For much of the early 20th century, European researchers depicted Neanderthals as primitive, unintelligent, and brutish. Although knowledge and perception of them has markedly changed since then in the scientific community, the image of the unevolved caveman archetype remains prevalent in popular culture.[25][26] However, Neanderthal technology was quite sophisticated. It includes the Mousterian stone-tool industry[27][28] and the abilities to create fire[29][30] and build cave hearths,[31][32] make adhesive birch bark tar,[33] craft at least simple clothes similar to blankets and ponchos,[34] weave,[35] go seafaring through the Mediterranean,[36][37] and make use of medicinal plants,[38][39][40] as well as treat severe injuries,[41] store food,[42] and use various cooking techniques such as roasting, boiling,[43] and smoking.[44] Neanderthals made use of a wide array of food, mainly hoofed mammals,[45] but also other megafauna,[25][46] plants,[47][48][49] small mammals, birds, and aquatic and marine resources.[50] Although they were probably apex predators, they still competed with cave bears, cave lions, cave hyenas, and other large predators.[51] A number of examples of symbolic thought and Palaeolithic art have been inconclusively[52] attributed to Neanderthals, namely possible ornaments made from bird claws and feathers[53][54] or shells,[55] collections of unusual objects including crystals and fossils,[56] engravings,[57] music production (possibly indicated by the Divje Babe flute),[58] and Spanish cave paintings contentiously[59] dated to before 65,000 years ago.[60][61] Some claims of religious beliefs have been made.[62] Neanderthals were likely capable of speech, possibly articulate, although the complexity of their language is not known.[63][64]

Compared with modern humans, Neanderthals had a more robust build and proportionally shorter limbs. Researchers often explain these features as adaptations to conserve heat in a cold climate, but they may also have been adaptations for sprinting in the warmer, forested landscape that Neanderthals often inhabited.[65] Nonetheless, they had cold-specific adaptations, such as specialised body-fat storage[66] and an enlarged nose to warm air[67] (although the nose could have been caused by genetic drift[68]). Average Neanderthal men stood around 165 cm (5 ft 5 in) and women 153 cm (5 ft 0 in) tall, similar to pre-industrial modern Europeans.[69] The braincases of Neanderthal men and women averaged about 1,600 cm3 (98 cu in) and 1,300 cm3 (79 cu in) respectively,[70][71][72] which is considerably larger than the modern human average.[73] The Neanderthal skull was more elongated and the brain had smaller parietal lobes[74][75][76] and cerebellum,[77][78] but larger temporal, occipital, and orbitofrontal regions.[79][80]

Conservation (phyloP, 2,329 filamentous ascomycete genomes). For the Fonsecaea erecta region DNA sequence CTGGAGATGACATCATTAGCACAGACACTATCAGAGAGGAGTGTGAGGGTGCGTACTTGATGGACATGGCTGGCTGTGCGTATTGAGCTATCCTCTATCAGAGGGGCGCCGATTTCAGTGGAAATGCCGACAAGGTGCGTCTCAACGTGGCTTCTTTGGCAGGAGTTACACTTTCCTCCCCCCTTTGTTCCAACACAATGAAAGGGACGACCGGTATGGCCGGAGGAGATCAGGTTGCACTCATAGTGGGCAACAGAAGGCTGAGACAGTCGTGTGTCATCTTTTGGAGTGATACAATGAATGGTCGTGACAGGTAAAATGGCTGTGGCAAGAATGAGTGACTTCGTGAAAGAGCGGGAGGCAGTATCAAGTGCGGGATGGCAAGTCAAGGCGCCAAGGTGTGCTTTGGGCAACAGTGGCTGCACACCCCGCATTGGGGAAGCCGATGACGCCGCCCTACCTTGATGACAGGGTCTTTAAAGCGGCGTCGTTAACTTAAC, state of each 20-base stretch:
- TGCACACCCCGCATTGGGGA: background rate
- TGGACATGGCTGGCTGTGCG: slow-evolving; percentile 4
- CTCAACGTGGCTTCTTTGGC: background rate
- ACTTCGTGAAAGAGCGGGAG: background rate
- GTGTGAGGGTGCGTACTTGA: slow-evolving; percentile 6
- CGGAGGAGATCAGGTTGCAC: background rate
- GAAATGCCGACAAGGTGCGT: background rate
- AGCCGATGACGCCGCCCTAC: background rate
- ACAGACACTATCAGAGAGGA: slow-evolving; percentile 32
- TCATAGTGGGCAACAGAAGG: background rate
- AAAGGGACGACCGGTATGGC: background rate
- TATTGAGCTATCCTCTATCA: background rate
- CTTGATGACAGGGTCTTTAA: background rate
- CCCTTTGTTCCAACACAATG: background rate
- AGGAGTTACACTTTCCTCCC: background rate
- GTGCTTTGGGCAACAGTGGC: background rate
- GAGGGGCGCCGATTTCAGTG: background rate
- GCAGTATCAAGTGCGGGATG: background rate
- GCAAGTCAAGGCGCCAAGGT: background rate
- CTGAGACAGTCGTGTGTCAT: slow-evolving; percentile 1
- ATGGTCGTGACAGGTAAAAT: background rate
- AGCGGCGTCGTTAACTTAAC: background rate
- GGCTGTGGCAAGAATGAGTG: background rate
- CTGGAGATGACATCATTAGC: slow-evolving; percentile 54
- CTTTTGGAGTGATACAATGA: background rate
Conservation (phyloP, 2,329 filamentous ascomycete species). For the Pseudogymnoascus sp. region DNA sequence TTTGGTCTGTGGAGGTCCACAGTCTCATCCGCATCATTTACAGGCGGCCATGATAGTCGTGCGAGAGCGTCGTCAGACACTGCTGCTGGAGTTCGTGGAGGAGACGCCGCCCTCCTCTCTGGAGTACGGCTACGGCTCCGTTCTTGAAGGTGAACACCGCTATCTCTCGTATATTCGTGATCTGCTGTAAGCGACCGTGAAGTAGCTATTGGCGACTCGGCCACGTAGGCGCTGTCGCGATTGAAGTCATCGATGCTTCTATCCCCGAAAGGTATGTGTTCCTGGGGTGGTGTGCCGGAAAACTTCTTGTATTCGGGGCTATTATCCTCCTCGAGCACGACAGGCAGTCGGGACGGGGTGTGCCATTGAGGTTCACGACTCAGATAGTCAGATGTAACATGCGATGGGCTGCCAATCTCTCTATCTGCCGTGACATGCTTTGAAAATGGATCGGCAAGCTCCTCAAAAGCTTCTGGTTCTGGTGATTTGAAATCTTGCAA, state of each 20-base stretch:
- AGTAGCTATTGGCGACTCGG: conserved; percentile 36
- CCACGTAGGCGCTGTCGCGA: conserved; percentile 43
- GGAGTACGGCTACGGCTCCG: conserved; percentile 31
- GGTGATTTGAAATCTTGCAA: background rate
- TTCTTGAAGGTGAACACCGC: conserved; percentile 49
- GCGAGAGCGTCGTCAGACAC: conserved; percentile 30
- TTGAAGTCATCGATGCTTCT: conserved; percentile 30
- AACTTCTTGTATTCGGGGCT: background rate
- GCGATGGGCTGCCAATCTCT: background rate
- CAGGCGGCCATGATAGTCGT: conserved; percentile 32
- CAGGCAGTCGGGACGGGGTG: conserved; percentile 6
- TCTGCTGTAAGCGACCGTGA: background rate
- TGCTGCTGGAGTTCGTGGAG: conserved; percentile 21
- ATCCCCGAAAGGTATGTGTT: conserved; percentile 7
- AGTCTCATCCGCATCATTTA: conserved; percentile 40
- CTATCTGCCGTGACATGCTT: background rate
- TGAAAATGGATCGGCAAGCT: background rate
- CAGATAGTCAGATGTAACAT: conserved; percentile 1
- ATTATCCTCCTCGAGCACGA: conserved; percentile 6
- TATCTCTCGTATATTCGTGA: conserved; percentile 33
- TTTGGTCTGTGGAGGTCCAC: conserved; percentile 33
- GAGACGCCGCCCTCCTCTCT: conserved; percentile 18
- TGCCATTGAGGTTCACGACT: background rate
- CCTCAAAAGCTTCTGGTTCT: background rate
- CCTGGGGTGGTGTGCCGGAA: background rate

The total population of Neanderthals remained low, proliferating weakly harmful gene variants[81] and precluding effective long-distance networks. Despite this, there is evidence of regional cultures and thus of regular communication between communities.[82][83] They may have frequented caves and moved between them seasonally.[84] Neanderthals lived in a high-stress environment with high trauma rates, and about 80% died before the age of 40.[85]

The 2010 Neanderthal genome project's draft report presented evidence for interbreeding between Neanderthals and modern humans.[86][87][88] It possibly occurred 316,000 to 219,000 years ago,[89] but more likely 100,000 years ago and again 65,000 years ago.[90] Neanderthals also appear to have interbred with Denisovans, a different group of archaic humans, in Siberia.[91][92] Around 1–4% of genomes of Eurasians, Indigenous Australians, Melanesians, Native Americans, and North Africans is of Neanderthal ancestry, while the inhabitants of sub-Saharan Africa have only 0.3% of Neanderthal genes, save possible traces from early sapiens-to-Neanderthal gene flow and/or more recent back-migration of Eurasians to Africa. In all, about 20% of distinctly Neanderthal gene variants survive today.[93] Although many of the gene variants inherited from Neanderthals may have been detrimental and selected out,[81] Neanderthal introgression appears to have affected the modern human immune system,[94][95][96][97] and is also implicated in several other biological functions and structures,[98] but a large portion appears to be non-coding DNA.[99]